Argentina formally reopened its frontiers to foreign tourism this week, following a 19-month entry ban during the coronavirus pandemic in the light of the country’s improved epidemiological situation.
"Today the air, sea and river frontiers are opening up normally as we return to normality. We’ve been searching for some time for Argentina being in a condition to reactivate such an important industry as tourism. This is a much-awaited day and we’ve been preparing very responsibly for it to happen," Transport Minister Alexis Guerrera said in a communiqué.
The minister assured that Argentina "is prepared for tourism thanks to the public works carried out and the technology applied in airports during the pandemic."
Within that framework he detailed that 227 flights have been authorised for the first week of November through to tomorrow.
"Yesterday there were 31 flights as against 10 to 12 [daily] a few months ago. That’s a very important advance and we estimate that 6,000-8,000 passengers will be received via air," he forecast on Tuesday.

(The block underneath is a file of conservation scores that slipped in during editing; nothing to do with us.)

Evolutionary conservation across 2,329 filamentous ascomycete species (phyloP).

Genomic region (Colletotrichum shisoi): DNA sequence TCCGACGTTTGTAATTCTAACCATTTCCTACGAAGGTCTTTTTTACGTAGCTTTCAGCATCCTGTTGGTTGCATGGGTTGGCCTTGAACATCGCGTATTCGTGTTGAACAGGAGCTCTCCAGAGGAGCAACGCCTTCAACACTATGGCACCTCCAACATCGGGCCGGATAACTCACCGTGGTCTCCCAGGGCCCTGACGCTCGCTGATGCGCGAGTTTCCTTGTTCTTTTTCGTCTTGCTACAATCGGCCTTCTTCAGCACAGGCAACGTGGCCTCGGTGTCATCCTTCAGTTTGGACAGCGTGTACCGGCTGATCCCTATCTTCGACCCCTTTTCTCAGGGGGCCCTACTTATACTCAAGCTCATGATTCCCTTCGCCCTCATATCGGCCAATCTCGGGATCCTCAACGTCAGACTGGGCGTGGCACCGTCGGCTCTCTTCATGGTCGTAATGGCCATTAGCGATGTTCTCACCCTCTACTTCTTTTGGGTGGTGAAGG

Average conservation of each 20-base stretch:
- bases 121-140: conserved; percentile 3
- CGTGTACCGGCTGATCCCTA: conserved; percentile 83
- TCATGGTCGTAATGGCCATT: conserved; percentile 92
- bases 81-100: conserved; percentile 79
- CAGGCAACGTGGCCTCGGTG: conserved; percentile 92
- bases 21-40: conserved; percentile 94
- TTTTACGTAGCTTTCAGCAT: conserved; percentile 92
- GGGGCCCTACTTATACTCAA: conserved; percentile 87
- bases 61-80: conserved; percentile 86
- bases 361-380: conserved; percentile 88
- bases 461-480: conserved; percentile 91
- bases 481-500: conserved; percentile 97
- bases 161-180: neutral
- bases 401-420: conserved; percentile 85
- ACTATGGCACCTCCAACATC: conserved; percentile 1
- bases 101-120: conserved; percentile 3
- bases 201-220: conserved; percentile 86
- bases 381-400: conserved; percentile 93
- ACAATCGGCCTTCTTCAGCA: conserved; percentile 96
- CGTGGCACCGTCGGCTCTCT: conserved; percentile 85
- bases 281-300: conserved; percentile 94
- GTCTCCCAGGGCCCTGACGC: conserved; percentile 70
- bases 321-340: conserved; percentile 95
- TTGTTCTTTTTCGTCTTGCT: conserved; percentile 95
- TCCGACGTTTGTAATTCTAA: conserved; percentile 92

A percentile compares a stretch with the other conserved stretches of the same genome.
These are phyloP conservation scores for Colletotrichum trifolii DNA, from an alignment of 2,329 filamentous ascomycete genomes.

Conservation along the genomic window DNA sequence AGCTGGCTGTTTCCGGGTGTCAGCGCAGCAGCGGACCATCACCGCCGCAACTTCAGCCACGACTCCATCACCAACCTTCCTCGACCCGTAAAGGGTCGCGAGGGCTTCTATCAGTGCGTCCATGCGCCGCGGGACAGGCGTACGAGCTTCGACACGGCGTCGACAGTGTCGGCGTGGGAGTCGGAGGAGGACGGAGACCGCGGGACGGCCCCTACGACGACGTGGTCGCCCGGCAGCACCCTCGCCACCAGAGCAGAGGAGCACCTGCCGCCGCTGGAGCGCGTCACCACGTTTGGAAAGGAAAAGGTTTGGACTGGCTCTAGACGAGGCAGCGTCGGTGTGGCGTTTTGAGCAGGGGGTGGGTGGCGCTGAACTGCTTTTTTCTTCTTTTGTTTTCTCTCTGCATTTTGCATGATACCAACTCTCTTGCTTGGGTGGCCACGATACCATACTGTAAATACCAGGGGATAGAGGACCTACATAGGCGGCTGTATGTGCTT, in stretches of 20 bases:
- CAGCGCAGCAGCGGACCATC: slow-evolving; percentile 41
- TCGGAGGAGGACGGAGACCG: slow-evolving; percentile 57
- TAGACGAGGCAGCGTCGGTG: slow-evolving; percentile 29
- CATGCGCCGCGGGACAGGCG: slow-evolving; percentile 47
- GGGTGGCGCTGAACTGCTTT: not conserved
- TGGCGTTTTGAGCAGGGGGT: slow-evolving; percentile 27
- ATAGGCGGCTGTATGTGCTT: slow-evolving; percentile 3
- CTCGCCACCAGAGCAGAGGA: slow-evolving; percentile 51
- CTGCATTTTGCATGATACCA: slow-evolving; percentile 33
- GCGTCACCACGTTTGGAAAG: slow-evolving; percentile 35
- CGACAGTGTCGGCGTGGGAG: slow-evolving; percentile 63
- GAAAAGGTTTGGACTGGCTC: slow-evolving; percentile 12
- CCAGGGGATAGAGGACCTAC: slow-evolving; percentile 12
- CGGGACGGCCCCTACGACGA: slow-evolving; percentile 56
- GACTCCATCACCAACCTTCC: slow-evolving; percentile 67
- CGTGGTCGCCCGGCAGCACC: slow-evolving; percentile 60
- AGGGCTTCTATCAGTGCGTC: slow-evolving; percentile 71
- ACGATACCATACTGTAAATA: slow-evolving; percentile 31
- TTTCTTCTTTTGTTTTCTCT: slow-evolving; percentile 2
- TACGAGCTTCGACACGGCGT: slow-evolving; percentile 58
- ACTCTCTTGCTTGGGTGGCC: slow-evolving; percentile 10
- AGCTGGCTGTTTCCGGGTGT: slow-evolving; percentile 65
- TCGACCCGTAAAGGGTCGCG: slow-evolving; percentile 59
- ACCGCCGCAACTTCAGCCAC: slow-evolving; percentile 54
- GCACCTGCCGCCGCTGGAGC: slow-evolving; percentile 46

At the start of October Argentina opened its frontiers to the citizens of neighbouring countries, a measure it has now extended to all foreigners.
The new regulations published Tuesday in the Official Gazette require those entering to be completely vaccinated against Covid-19 at least a fortnight before arrival and to present a negative PCR test, but an antigen test on arrival will no longer be required.
Tourists will also have to be insured against Covid-19.
Foreigners lacking both doses will not be allowed entry while Argentines and residents will have to go into quarantine.
The borders are being reopened in the framework of a striking improvement in the epidemiological situation due to the advance of the vaccination campaign after 20 consecutive weeks of falling numbers of cases although this streak has been broken in the past fortnight.